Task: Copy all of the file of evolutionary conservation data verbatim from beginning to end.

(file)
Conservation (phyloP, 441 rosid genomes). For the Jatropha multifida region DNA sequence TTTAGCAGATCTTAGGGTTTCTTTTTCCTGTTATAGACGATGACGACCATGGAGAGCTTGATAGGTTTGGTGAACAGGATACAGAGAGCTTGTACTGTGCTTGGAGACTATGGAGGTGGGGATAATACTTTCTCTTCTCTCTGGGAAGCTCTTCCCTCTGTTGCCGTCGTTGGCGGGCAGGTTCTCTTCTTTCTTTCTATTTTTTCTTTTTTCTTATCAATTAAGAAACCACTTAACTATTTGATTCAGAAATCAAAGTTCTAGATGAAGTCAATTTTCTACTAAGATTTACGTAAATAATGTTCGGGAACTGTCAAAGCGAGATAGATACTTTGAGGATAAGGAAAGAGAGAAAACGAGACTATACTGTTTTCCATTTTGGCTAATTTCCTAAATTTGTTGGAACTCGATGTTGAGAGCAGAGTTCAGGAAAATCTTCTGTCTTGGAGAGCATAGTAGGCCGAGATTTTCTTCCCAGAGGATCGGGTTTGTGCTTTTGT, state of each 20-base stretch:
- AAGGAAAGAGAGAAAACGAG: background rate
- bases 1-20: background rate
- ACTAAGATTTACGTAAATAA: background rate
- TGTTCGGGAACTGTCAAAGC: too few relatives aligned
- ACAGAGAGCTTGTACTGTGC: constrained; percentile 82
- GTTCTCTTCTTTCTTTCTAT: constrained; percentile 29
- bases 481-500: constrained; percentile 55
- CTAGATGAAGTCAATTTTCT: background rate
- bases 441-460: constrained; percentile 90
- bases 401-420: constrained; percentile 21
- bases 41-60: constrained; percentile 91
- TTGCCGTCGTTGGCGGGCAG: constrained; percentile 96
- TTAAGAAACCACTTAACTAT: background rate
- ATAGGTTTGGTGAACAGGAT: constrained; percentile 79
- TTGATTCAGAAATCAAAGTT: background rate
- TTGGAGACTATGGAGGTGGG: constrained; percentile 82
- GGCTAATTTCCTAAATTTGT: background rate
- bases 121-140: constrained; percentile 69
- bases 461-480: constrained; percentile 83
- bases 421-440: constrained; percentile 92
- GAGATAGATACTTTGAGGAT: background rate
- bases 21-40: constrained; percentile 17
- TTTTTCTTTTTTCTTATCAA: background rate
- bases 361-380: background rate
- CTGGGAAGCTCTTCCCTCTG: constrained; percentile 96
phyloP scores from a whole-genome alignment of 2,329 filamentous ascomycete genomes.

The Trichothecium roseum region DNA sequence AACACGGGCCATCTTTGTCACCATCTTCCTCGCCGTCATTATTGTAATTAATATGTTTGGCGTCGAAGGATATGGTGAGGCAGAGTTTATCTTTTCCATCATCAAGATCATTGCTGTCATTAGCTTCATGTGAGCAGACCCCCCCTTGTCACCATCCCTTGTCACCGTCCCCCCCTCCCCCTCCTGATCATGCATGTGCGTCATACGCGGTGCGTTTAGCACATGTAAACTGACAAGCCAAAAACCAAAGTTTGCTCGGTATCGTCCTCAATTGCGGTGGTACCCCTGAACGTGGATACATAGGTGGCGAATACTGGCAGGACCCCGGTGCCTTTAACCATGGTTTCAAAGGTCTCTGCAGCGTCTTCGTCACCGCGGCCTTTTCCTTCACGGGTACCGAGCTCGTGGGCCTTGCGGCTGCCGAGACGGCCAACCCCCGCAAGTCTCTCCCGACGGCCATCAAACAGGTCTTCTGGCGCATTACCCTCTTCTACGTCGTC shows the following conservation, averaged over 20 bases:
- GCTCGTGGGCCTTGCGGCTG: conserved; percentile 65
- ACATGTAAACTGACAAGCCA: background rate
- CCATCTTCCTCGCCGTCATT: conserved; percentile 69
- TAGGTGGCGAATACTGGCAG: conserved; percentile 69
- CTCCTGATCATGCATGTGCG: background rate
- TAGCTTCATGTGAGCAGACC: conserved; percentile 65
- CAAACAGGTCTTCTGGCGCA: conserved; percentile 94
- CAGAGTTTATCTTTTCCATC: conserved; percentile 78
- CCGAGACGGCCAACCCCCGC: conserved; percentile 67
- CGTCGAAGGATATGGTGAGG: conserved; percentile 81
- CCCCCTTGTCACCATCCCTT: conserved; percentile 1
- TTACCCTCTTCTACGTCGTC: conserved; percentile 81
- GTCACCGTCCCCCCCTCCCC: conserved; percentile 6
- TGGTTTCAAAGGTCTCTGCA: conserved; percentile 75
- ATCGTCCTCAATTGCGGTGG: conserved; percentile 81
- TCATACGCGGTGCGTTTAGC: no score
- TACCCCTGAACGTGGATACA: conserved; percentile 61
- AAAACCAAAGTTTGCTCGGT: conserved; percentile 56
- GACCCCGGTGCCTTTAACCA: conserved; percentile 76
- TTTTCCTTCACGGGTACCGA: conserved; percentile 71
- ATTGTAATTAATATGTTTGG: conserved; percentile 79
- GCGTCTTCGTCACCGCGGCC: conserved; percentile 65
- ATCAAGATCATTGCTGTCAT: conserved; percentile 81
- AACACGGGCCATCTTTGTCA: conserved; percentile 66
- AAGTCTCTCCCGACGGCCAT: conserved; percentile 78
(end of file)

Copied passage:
Conservation (phyloP, 441 rosid genomes). For the Jatropha multifida region DNA sequence TTTAGCAGATCTTAGGGTTTCTTTTTCCTGTTATAGACGATGACGACCATGGAGAGCTTGATAGGTTTGGTGAACAGGATACAGAGAGCTTGTACTGTGCTTGGAGACTATGGAGGTGGGGATAATACTTTCTCTTCTCTCTGGGAAGCTCTTCCCTCTGTTGCCGTCGTTGGCGGGCAGGTTCTCTTCTTTCTTTCTATTTTTTCTTTTTTCTTATCAATTAAGAAACCACTTAACTATTTGATTCAGAAATCAAAGTTCTAGATGAAGTCAATTTTCTACTAAGATTTACGTAAATAATGTTCGGGAACTGTCAAAGCGAGATAGATACTTTGAGGATAAGGAAAGAGAGAAAACGAGACTATACTGTTTTCCATTTTGGCTAATTTCCTAAATTTGTTGGAACTCGATGTTGAGAGCAGAGTTCAGGAAAATCTTCTGTCTTGGAGAGCATAGTAGGCCGAGATTTTCTTCCCAGAGGATCGGGTTTGTGCTTTTGT, state of each 20-base stretch:
- AAGGAAAGAGAGAAAACGAG: background rate
- bases 1-20: background rate
- ACTAAGATTTACGTAAATAA: background rate
- TGTTCGGGAACTGTCAAAGC: too few relatives aligned
- ACAGAGAGCTTGTACTGTGC: constrained; percentile 82
- GTTCTCTTCTTTCTTTCTAT: constrained; percentile 29
- bases 481-500: constrained; percentile 55
- CTAGATGAAGTCAATTTTCT: background rate
- bases 441-460: constrained; percentile 90
- bases 401-420: constrained; percentile 21
- bases 41-60: constrained; percentile 91
- TTGCCGTCGTTGGCGGGCAG: constrained; percentile 96
- TTAAGAAACCACTTAACTAT: background rate
- ATAGGTTTGGTGAACAGGAT: constrained; percentile 79
- TTGATTCAGAAATCAAAGTT: background rate
- TTGGAGACTATGGAGGTGGG: constrained; percentile 82
- GGCTAATTTCCTAAATTTGT: background rate
- bases 121-140: constrained; percentile 69
- bases 461-480: constrained; percentile 83
- bases 421-440: constrained; percentile 92
- GAGATAGATACTTTGAGGAT: background rate
- bases 21-40: constrained; percentile 17
- TTTTTCTTTTTTCTTATCAA: background rate
- bases 361-380: background rate
- CTGGGAAGCTCTTCCCTCTG: constrained; percentile 96
phyloP scores from a whole-genome alignment of 2,329 filamentous ascomycete genomes.

The Trichothecium roseum region DNA sequence AACACGGGCCATCTTTGTCACCATCTTCCTCGCCGTCATTATTGTAATTAATATGTTTGGCGTCGAAGGATATGGTGAGGCAGAGTTTATCTTTTCCATCATCAAGATCATTGCTGTCATTAGCTTCATGTGAGCAGACCCCCCCTTGTCACCATCCCTTGTCACCGTCCCCCCCTCCCCCTCCTGATCATGCATGTGCGTCATACGCGGTGCGTTTAGCACATGTAAACTGACAAGCCAAAAACCAAAGTTTGCTCGGTATCGTCCTCAATTGCGGTGGTACCCCTGAACGTGGATACATAGGTGGCGAATACTGGCAGGACCCCGGTGCCTTTAACCATGGTTTCAAAGGTCTCTGCAGCGTCTTCGTCACCGCGGCCTTTTCCTTCACGGGTACCGAGCTCGTGGGCCTTGCGGCTGCCGAGACGGCCAACCCCCGCAAGTCTCTCCCGACGGCCATCAAACAGGTCTTCTGGCGCATTACCCTCTTCTACGTCGTC shows the following conservation, averaged over 20 bases:
- GCTCGTGGGCCTTGCGGCTG: conserved; percentile 65
- ACATGTAAACTGACAAGCCA: background rate
- CCATCTTCCTCGCCGTCATT: conserved; percentile 69
- TAGGTGGCGAATACTGGCAG: conserved; percentile 69
- CTCCTGATCATGCATGTGCG: background rate
- TAGCTTCATGTGAGCAGACC: conserved; percentile 65
- CAAACAGGTCTTCTGGCGCA: conserved; percentile 94
- CAGAGTTTATCTTTTCCATC: conserved; percentile 78
- CCGAGACGGCCAACCCCCGC: conserved; percentile 67
- CGTCGAAGGATATGGTGAGG: conserved; percentile 81
- CCCCCTTGTCACCATCCCTT: conserved; percentile 1
- TTACCCTCTTCTACGTCGTC: conserved; percentile 81
- GTCACCGTCCCCCCCTCCCC: conserved; percentile 6
- TGGTTTCAAAGGTCTCTGCA: conserved; percentile 75
- ATCGTCCTCAATTGCGGTGG: conserved; percentile 81
- TCATACGCGGTGCGTTTAGC: no score
- TACCCCTGAACGTGGATACA: conserved; percentile 61
- AAAACCAAAGTTTGCTCGGT: conserved; percentile 56
- GACCCCGGTGCCTTTAACCA: conserved; percentile 76
- TTTTCCTTCACGGGTACCGA: conserved; percentile 71
- ATTGTAATTAATATGTTTGG: conserved; percentile 79
- GCGTCTTCGTCACCGCGGCC: conserved; percentile 65
- ATCAAGATCATTGCTGTCAT: conserved; percentile 81
- AACACGGGCCATCTTTGTCA: conserved; percentile 66
- AAGTCTCTCCCGACGGCCAT: conserved; percentile 78